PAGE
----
Missing FARC leaders ‘are welcome’ in Venezuela: Maduro

Venezuelan President Nicolas Maduro (Image: Russian government)

Venezuela’s disputed President Nicolas Maduro said Sunday that he expected missing FARC leaders to attend a public event in the capital Caracas on Sunday, but never came.

Maduro made his comments at the end of the Sao Paulo Forum, an annual summit of leftist parties and groups that was held in the Venezuelan capital this year.

“They told me ‘Ivan Marquez’ and ‘Jesus Santrich’ were going to come, but I was left waiting,” the authoritarian leader said.

Santrich became an international fugitive last month after he surprisingly disappeared and failed to appear before the Supreme Court to defend himself against a vague US drug trafficking charge.

Evading justice or death? Colombia’s former rebel leaders in hiding

Marquez went off the grid last year already, but is a free man until Colombia’s war crimes tribunal establishes he is in violation of the 2016 peace deal between the former guerrilla group and former President Juan Manuel Santos.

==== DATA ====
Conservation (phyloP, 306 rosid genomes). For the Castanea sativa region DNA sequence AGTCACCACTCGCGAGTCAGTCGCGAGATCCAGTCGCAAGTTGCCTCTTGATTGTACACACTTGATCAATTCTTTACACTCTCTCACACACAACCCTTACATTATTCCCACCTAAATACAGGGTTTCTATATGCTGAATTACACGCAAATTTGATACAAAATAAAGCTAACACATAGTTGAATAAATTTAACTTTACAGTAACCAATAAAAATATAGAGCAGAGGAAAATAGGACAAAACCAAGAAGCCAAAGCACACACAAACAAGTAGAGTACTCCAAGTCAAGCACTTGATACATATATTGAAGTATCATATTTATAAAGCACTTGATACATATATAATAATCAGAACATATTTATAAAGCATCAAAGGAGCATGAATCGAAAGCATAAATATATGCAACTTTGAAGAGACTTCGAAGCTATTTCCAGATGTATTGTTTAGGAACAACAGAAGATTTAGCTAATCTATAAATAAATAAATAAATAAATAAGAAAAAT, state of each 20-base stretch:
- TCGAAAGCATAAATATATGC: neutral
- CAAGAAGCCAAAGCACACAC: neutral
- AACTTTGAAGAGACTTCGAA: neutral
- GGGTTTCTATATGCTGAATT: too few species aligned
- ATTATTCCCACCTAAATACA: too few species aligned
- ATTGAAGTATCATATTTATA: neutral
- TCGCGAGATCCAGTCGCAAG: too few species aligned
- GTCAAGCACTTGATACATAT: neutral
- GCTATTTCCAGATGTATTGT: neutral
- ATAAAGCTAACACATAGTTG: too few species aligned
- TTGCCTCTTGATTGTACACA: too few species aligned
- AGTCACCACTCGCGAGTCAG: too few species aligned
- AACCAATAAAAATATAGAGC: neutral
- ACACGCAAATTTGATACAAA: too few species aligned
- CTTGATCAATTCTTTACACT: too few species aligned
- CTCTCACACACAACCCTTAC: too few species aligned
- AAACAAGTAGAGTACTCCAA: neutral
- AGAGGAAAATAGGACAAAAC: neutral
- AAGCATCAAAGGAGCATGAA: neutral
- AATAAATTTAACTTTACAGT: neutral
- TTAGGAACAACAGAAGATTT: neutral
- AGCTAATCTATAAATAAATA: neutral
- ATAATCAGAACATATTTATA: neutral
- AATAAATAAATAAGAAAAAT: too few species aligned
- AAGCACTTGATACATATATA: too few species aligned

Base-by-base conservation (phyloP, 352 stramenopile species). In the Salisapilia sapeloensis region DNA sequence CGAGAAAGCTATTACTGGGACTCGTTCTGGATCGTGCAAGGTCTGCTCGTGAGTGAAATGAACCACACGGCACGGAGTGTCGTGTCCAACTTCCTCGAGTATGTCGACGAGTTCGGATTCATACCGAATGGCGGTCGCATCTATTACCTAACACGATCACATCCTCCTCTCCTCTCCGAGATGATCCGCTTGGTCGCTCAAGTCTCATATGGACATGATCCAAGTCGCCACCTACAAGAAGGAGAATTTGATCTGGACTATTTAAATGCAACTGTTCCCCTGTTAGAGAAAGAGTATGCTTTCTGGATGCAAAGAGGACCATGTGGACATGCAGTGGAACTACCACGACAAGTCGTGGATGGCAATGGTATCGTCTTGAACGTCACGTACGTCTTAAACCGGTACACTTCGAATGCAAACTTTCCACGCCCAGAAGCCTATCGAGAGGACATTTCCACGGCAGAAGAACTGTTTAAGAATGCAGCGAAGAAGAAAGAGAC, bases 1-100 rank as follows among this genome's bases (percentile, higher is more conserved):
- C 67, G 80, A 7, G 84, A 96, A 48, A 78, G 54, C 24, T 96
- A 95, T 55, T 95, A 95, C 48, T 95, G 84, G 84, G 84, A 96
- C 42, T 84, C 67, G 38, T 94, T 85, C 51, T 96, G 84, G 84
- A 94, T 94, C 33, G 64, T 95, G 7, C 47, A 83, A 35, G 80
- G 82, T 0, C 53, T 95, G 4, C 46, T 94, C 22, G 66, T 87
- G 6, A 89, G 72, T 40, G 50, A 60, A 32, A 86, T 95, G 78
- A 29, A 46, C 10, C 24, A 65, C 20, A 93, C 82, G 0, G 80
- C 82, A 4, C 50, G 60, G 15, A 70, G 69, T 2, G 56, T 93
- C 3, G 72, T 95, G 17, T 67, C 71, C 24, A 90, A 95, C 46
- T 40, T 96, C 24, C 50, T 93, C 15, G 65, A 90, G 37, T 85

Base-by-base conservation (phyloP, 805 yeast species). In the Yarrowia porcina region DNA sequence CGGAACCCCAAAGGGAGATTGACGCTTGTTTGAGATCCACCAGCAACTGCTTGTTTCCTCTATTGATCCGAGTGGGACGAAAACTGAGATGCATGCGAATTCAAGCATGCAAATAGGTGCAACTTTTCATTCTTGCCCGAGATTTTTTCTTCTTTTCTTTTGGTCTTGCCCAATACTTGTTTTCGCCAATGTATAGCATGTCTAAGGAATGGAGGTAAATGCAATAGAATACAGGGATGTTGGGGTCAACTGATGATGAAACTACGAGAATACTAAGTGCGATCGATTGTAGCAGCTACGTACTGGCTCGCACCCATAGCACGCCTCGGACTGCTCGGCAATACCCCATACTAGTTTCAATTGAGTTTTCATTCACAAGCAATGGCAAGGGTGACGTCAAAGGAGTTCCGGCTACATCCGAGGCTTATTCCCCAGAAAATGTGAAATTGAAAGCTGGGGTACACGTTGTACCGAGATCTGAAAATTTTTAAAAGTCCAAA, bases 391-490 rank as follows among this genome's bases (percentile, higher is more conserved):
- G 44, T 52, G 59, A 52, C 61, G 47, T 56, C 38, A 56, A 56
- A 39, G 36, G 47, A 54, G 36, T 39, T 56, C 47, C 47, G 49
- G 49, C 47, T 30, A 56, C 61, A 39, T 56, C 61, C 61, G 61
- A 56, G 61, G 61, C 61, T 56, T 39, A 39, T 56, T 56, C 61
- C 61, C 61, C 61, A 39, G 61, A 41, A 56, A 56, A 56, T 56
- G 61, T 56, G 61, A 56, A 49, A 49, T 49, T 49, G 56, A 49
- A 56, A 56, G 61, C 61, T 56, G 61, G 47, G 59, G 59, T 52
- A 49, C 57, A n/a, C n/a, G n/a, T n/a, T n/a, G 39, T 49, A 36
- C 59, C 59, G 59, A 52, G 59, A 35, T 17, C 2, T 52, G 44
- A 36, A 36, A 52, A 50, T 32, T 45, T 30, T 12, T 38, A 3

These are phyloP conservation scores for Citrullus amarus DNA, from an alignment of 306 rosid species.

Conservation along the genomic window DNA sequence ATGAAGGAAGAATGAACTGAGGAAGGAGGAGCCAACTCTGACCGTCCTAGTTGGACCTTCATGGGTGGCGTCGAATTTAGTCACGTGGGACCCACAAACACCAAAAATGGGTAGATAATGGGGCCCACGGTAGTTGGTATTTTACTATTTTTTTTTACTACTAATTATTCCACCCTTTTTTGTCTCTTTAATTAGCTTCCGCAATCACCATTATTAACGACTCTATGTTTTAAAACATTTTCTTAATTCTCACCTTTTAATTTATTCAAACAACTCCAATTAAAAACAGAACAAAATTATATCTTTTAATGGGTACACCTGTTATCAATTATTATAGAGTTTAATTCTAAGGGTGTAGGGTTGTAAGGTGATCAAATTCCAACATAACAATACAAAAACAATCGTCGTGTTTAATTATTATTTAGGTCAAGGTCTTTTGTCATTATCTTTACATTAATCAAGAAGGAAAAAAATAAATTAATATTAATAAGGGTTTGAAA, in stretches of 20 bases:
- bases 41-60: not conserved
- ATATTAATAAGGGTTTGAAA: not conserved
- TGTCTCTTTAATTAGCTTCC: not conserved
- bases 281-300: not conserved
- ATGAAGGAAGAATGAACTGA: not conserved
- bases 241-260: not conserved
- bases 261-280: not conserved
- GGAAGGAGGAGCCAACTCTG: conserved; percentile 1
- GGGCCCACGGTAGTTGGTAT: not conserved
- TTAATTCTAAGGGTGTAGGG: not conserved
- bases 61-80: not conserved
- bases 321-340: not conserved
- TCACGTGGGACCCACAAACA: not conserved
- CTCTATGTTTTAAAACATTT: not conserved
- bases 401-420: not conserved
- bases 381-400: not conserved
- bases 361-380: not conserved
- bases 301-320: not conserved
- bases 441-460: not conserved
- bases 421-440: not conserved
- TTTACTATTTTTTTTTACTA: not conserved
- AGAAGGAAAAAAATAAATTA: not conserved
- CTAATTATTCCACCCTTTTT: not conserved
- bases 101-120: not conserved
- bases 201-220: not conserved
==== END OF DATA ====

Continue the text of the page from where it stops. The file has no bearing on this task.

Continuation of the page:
Leaving Colombia’s national territory would be such a violation, but Maduro said that both Santrich and Marquez “are welcome” to his country “whenever they want.”

“Ivan Marquez” and “Jesus Santrich” are welcome to Venezuela and the Sao Paulo Forum whenever they want to come, they are two leaders of peace.

Nicolas Maduro

The Venezuelan president’s comments contradict those of his Colombian counterpart, Ivan Duque, who earlier this month claimed that he “believed” the two FARC leaders were in Venezuela under the protection of Maduro’s “dictatorship.”

Missing FARC leaders in Venezuela protected by Maduro: Duque

Duque, whose far-right party fiercely opposes the peace process, is the ideological opposite of of the radically left-wing Maduro. Both leaders share authoritarian tendencies and have been accused that their power is enforced by violent paramilitary groups.

The apparent no show of the former guerrilla leaders in Caracas maintains the uncertainty about their whereabouts, or whether they are alive or dead.

Related posts

Central Colombia mining disaster kills 21, rescue attempts ended

At least 11 dead, 10 missing after central Colombia mine blasts

Venezuela extradites convicted former lawmaker to Colombia